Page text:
This essay deals with the analysis of the social phenomenon of marriage from the perspectives of structural functionalism, conflict theory, symbolic interactionism, and social exchange theory. Marriage is a phenomenon which can be viewed from many angles given its characteristics. It is one of the basic socially determined stages in an individual's life. By definition, marriage is a legally attested union between two partners which presupposes sexual interaction as well as producing children and bringing them up together. Since marriage is one of the central phenomenon, its essence have always induced a lot of debates. For instance, until recently, couples of the same sex could not be married. The typical definition of spouses was husband and wife, not partner.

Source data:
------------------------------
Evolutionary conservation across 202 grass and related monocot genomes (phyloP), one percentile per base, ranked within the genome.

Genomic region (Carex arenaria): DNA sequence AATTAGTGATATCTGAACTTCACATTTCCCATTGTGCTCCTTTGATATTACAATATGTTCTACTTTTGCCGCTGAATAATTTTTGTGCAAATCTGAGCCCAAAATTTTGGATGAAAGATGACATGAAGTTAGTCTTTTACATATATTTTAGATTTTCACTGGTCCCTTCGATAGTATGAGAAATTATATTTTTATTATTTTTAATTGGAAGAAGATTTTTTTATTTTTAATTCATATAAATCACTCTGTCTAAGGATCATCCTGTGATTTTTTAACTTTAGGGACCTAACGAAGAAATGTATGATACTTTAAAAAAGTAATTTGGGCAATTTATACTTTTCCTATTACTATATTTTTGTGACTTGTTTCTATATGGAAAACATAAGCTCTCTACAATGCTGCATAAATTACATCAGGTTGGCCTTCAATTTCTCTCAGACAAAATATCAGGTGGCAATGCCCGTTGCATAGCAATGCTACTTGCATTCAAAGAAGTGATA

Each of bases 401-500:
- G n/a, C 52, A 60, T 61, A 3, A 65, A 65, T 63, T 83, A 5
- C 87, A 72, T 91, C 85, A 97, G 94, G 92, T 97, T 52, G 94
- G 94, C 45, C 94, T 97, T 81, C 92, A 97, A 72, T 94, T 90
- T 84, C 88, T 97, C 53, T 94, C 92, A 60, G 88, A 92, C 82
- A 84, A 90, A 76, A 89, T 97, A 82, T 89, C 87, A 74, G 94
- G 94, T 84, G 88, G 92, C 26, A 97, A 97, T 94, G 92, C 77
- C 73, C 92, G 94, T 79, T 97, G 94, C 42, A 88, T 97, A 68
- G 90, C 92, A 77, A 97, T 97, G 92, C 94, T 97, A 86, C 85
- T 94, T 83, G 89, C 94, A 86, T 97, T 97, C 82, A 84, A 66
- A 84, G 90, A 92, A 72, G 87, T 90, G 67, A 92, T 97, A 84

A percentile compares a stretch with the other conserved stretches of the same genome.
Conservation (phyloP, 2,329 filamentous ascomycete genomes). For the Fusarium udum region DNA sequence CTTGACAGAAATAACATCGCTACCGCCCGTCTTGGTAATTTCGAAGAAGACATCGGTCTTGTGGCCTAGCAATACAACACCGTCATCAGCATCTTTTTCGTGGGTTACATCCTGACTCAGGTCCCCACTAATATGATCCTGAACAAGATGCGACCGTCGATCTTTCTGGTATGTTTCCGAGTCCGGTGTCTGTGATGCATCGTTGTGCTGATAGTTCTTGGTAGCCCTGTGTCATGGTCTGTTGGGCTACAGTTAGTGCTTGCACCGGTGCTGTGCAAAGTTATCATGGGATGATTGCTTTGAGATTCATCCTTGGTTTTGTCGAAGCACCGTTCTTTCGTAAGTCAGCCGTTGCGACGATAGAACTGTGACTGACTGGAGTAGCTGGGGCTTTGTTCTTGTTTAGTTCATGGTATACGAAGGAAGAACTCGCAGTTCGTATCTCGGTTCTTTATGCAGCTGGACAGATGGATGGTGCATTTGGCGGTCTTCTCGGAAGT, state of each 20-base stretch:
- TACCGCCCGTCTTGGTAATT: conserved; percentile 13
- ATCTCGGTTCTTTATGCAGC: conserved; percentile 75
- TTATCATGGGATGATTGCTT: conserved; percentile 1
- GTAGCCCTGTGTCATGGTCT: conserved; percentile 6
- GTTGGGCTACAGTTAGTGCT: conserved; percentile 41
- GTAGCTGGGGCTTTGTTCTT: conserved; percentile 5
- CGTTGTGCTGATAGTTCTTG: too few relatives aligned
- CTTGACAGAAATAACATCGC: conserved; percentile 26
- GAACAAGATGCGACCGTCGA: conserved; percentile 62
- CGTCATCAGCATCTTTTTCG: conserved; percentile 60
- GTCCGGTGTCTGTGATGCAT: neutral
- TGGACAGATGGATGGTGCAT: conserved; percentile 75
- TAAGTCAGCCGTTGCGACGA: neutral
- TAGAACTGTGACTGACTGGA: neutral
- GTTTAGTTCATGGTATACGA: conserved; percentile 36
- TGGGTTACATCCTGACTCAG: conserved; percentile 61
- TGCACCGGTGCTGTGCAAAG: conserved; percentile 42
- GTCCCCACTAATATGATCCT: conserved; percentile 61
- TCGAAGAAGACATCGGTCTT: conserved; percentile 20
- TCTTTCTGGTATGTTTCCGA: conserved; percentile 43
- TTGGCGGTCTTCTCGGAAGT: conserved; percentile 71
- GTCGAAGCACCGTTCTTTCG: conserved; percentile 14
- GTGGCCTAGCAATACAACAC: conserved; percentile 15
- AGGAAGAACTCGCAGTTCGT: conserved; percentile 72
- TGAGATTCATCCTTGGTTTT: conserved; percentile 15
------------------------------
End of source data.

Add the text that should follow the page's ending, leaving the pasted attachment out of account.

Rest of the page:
The theory of symbolic interactionism maintains that people rely on symbols when they interact with each other. The reality is constructed and interpreted by individuals: actions and items are symbols with meanings behind them, which influence and regulate people's behavior. This theory was developed and introduces by George Herbert Mead in the second decade of the twentieth century. Symbolic interactionism reaveals many interesting aspects of a marriage as a social phenomenon. Basically, marriage itself is a symbol. First and foremost, individuals see marriage as a symbol of true love since it presupposes a commitment number of legal and financial procedures which entail grave consequences for individuals who enter it. Marriage is also a symbol of social status. As it has been mentioned before, it is considered to be one of the most important stages of an individual's life: society determines the “appropriate” age for people to get married and does not generally approve of people who enter this stage of their lives “too early” or “too late” or those who choose not to marry at all. For example, it is accepted and approved when people marry in their twenties, though it is frowned upon when they do it in their teens. It is interesting to notice that the “approved” age differs from culture to culture, but it is usually attached to the phenomenon of marriage. It is also curious that the “approved” age differs with regard to sex: if a man is still unmarried in his forties, it is considered more or less normal, while if a woman is still unmarried at the same age, she might be viewed as a spinster. The fact that English language does not have a similar word for a male in this case is quite illustrative.